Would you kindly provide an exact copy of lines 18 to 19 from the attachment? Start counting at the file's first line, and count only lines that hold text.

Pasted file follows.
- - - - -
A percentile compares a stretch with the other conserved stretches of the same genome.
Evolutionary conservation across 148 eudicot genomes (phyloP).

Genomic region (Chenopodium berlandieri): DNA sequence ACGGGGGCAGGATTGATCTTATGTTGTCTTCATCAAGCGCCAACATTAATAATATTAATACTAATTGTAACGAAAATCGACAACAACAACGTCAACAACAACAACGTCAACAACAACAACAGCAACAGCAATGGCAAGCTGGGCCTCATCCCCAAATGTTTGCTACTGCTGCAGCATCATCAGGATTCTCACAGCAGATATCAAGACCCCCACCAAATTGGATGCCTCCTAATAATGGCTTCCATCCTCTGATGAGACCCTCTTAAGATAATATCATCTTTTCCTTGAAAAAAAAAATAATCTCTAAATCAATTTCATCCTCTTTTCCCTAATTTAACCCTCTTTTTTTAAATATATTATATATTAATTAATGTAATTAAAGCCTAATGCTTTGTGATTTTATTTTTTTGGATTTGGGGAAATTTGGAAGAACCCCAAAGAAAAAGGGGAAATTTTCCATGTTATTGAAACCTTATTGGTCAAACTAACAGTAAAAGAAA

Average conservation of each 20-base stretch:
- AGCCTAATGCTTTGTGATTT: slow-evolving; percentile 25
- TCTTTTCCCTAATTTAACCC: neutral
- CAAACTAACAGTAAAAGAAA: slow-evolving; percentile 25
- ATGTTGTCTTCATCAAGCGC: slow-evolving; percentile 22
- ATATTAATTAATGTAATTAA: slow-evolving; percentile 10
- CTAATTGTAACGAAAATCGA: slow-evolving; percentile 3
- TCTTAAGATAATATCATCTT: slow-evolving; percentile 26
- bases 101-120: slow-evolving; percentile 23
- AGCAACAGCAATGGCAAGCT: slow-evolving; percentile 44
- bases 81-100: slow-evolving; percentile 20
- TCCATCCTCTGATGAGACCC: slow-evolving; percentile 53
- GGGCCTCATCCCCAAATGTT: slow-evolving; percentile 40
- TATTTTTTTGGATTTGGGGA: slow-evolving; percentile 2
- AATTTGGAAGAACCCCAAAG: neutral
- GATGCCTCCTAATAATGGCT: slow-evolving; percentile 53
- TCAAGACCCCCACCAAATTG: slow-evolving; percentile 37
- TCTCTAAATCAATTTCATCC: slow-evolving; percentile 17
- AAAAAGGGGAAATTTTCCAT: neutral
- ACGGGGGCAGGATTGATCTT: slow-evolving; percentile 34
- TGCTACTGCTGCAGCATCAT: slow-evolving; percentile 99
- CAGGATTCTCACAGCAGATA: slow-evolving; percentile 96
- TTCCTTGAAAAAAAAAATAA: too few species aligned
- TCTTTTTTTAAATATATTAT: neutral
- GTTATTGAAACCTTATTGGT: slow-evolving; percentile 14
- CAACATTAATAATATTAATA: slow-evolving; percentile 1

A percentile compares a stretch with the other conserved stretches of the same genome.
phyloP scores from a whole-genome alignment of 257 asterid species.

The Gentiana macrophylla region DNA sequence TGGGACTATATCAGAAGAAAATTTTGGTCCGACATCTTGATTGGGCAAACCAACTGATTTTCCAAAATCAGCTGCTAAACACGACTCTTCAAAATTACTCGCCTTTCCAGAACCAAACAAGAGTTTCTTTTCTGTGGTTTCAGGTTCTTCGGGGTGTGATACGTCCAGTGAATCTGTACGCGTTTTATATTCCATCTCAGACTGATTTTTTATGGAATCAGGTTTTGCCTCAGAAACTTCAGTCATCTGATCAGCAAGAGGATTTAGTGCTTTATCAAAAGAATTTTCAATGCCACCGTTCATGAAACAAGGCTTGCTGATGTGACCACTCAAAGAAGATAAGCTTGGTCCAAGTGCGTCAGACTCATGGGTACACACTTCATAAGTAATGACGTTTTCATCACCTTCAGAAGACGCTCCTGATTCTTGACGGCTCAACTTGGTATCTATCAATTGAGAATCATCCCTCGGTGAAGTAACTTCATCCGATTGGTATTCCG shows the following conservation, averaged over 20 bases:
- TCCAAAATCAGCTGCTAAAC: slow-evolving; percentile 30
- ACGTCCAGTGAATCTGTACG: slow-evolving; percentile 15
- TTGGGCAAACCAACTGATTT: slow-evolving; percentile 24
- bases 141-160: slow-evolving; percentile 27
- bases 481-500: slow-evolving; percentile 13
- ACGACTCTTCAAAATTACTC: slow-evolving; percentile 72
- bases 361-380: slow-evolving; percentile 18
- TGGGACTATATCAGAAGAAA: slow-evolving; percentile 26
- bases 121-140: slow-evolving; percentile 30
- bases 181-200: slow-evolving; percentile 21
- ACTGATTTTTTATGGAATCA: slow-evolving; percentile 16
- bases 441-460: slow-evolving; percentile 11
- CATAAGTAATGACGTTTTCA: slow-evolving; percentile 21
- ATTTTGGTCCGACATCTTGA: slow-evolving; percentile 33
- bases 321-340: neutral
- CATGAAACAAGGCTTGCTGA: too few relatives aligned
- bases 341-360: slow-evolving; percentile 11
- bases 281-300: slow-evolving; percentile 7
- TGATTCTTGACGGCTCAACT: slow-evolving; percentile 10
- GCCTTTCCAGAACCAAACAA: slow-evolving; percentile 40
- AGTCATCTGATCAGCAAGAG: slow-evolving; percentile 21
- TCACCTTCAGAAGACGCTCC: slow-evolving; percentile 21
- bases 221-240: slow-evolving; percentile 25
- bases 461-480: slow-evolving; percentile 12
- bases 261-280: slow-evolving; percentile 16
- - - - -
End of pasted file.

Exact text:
- AATTTGGAAGAACCCCAAAG: neutral
- GATGCCTCCTAATAATGGCT: slow-evolving; percentile 53